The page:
Katharine Mcmillan is visiting her old stomping grounds this week. She was a Longhorn in the '80s.
"It was weirder and better. And freakier. And Sixth Street was just starting to get built up and it wasn't sort of as drinking intensive as it is now," Mcmillan said.
Well now, Austin is number 5 on The Daily Beast's new "25 Drunkest Cities of 2012" list.
The Daily Beast says it got data on the average number of alcoholic drinks per month per adult in each metro area -- along with statistics from the Centers for Disease Control and Prevention on the percentage of people who are considered binge or heavy drinkers.
According to the research, in Austin the average adult drinks 14.6 drinks per month, the percentage of Austinites classified as binge drinkers is 18.6%...heavy drinkers...5%.
"I obviously can't disagree with it. I think that Austin by its very culture, you know, the live music capitol of the world, there are so many events in and around Austin that bring a very diverse crowd into Austin almost every weekend. And like it or not most of those events are catered around alcohol," said Austin Police detective Richard Mabe.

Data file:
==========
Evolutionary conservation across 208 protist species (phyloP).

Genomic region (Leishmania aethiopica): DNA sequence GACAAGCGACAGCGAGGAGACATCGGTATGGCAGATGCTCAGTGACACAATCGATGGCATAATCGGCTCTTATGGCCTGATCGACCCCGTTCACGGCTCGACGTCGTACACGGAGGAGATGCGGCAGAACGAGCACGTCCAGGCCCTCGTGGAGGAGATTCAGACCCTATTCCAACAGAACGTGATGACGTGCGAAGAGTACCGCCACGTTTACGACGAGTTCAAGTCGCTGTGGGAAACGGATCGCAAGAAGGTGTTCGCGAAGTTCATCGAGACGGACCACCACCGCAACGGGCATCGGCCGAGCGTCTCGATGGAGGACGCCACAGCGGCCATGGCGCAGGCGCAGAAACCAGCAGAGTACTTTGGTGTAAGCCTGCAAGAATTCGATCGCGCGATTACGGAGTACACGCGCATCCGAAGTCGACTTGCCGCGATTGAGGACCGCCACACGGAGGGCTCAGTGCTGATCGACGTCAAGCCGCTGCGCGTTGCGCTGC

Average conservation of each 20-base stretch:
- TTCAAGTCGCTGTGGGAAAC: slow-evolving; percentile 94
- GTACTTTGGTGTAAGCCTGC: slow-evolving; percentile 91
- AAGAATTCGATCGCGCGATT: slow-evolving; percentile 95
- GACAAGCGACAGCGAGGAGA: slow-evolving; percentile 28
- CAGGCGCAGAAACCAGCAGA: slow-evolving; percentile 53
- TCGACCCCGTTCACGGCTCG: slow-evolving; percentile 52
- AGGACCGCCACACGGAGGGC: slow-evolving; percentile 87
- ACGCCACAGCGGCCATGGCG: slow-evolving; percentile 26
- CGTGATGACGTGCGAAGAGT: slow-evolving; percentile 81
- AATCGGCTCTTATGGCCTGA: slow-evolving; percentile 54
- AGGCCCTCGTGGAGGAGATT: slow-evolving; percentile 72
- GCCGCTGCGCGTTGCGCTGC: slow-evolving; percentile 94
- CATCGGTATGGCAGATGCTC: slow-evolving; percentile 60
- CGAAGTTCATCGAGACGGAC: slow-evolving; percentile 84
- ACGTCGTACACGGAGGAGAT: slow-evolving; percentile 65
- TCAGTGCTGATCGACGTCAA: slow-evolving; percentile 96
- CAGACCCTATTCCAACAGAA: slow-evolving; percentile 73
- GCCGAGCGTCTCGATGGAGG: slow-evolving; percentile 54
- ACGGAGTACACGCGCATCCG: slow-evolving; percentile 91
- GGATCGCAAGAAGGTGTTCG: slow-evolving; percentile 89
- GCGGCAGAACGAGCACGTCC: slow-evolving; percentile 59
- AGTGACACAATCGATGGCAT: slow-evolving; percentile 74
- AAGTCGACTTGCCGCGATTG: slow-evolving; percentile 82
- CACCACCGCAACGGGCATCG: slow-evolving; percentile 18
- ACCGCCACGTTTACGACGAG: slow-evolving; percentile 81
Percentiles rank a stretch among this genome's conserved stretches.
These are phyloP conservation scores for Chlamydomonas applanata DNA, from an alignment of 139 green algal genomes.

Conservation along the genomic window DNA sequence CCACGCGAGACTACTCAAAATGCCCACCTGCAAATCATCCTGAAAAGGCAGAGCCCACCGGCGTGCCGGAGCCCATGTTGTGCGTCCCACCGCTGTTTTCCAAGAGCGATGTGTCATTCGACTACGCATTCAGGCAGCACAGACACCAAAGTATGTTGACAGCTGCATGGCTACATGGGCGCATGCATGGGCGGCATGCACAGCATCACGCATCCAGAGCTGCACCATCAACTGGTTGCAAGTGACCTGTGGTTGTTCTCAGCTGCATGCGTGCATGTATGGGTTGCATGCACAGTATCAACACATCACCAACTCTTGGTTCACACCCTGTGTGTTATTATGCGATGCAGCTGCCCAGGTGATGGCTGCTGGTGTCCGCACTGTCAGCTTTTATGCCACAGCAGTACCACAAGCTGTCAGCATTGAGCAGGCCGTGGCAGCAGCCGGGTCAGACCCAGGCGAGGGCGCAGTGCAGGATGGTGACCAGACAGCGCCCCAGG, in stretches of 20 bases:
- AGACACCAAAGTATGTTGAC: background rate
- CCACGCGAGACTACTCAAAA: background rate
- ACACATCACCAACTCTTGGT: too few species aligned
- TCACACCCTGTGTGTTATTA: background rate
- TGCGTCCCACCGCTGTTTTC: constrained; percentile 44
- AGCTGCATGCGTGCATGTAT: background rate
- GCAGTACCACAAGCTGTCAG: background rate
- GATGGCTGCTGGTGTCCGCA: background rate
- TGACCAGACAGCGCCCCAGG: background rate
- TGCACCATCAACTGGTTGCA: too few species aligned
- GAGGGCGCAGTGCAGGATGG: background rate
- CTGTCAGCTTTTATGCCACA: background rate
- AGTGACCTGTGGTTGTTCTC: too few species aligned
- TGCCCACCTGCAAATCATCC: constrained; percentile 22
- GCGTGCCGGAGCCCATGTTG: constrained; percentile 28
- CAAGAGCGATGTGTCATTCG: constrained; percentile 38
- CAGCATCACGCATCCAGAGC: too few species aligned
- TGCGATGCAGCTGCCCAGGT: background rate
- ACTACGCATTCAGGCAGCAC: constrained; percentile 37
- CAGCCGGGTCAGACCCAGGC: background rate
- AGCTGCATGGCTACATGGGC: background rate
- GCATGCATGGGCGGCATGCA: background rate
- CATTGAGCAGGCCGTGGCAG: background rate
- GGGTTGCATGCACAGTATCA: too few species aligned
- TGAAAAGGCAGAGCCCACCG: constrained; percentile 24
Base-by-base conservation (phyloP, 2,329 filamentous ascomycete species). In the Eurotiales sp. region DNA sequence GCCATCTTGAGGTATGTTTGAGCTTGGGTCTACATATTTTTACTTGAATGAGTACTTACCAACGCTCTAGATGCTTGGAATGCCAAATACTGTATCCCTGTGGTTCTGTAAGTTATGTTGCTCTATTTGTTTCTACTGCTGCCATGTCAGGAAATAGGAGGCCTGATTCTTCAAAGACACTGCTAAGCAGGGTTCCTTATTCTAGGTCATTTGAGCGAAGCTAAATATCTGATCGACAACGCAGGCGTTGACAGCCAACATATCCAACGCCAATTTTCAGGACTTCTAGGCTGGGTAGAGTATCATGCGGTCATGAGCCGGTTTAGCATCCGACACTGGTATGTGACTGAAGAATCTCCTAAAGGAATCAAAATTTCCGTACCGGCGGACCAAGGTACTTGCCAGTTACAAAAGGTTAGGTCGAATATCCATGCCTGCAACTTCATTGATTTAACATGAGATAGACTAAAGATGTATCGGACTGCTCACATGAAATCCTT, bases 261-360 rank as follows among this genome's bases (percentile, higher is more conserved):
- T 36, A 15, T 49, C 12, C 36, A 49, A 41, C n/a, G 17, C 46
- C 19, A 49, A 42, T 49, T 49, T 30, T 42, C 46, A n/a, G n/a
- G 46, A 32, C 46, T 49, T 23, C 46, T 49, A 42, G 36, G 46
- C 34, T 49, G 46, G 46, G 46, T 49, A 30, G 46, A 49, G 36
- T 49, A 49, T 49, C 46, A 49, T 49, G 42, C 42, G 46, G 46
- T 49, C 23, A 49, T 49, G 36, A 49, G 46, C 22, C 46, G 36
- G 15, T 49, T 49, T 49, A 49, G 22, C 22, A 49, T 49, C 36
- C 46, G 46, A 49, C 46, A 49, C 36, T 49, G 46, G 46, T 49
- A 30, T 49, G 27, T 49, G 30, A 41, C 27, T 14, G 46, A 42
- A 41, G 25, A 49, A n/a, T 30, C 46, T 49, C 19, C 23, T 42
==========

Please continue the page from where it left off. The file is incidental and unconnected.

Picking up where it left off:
For APD, it's their job to keep the drinkers off of the road.
For those that attribute Austin's number 5 ranking to our college town status, Mabe says it's not so much the UT students that are getting busted for DWI.
"The range of people getting arrested for DWI I would say is between 25 and 40 years old. So it's not the college kids. UT I think does a great job of educating the students about alternatives to driving. They have a lot of events on campus. Capitol Metro during the school year has the E-bus," Mabe said.
Lev Parker is in town checking out UT. He says he can see why Austin made the list.
"I could see that, I could see that. Although I think here that it...[it's] a friendly drunk. It's kind of silly to say...it kind of seems to be like a loose friendly environment, like it doesn't seem angsty or what not," Parker said.
Austin Police says this weekend was no refusal and they made 106 arrests, which is 12 more than last year's Labor Day.